Free yourself of the destructive force of anger through the practice of some principles of Indian psychology.
Over the last few months we have established some of the basic principles of the philosophy and ethics of emotions. Let us use these principles in dealing with the emotion of anger.
We often fail to control or re-channel into a positive direction, our destructive emotions. One of our strategies is the well-known device of denial. It is common to hear an angry person say, ‘I am never angry!’ or ‘I am being misunderstood’.
The denial may be conscious or unconscious. In both cases there is a hidden admission that anger transgresses the principles of enlightenment and ethics.
The antidotes to such denial are manifold. First of all, we need to cultivate the habit of listening to others. When someone tells us that we have been angry, we must train ourselves to abandon our pride and accept at least halfway, the finger being pointed at us. ‘To me it does not seem as if I was angry but if the others are telling me that I was, perhaps there is some truth in it.’
This is the first step in developing mindfulness, awareness of emotions, vedananussati in the terms of Visuddhi-magga, primary text of the Theravada Buddhist meditation system. Slowly one seeks to rise from the habit of denial and cultivate mindfulness; one becomes aware of being angry. This awareness is half the control. As our inner self, buddhi and conscience, knows this anger to be undesirable, we strive to re-channel it.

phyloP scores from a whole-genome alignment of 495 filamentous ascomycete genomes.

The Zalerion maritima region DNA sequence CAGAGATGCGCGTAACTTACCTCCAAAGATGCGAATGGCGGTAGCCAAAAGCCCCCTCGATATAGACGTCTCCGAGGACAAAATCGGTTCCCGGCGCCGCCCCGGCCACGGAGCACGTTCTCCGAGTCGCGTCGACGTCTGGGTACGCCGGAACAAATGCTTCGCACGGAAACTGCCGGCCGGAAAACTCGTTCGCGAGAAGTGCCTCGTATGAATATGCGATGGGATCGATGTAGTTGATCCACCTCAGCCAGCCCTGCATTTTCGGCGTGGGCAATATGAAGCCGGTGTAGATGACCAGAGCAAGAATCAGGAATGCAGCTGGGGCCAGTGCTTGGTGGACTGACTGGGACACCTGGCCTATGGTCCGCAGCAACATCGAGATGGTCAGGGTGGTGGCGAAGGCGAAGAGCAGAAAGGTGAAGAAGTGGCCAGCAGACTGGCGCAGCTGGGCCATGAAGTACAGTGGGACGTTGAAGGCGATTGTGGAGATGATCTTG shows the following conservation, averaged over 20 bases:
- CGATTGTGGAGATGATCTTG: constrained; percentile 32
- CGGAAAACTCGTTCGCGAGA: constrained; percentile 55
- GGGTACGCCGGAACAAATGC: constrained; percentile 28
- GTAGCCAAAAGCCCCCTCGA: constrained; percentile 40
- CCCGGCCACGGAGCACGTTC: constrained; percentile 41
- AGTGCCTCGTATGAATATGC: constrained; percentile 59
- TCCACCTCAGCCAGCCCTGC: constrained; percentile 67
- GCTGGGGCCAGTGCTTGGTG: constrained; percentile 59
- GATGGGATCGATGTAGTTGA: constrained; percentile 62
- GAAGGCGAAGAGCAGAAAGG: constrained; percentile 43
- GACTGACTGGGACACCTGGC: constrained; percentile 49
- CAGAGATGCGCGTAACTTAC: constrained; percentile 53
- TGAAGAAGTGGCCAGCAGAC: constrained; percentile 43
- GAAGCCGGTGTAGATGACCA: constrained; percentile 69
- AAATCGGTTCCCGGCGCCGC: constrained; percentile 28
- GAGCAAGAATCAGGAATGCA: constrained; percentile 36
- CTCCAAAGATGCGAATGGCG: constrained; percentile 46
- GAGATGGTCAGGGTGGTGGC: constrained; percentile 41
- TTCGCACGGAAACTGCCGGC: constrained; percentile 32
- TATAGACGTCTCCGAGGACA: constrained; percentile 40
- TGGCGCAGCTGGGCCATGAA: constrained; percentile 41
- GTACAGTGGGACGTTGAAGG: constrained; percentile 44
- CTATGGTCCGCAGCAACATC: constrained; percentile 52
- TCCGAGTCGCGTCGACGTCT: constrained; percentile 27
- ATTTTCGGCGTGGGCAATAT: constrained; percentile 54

Through our efforts, our recognition of the presence of anger increases progressively. First we were simply not aware of it. Then, in spite of a certain level of awareness, we were denying it. Then we began to recognize its presence but felt helpless to control it. The very same awareness then begins to prompt us into actually learning to establish control. Finally, the frequency of such control increases.
As we grow in awareness, our control over anger manifests at subtle levels. The anger gets a little less intense each time, for instance, and its duration may reduce. There is also a pronounced internal remorse, pashchat-tapa. Subsequently we may try to atone, prayash-chitta, in many ways. Our resolution, sankalpa, is strengthened through affirmations. We also recall the times we did not surrender to anger and identify ourselves with those moments. We declare our intention to strive for greater and greater mastery over ourselves. We undertake internal purifications such as japa of certain peace-mantras. We may also practice external atonements such as undertaking pilgrimages.
Acts of anonymous, I repeat anonymous, charity, approaching the aggrieved part
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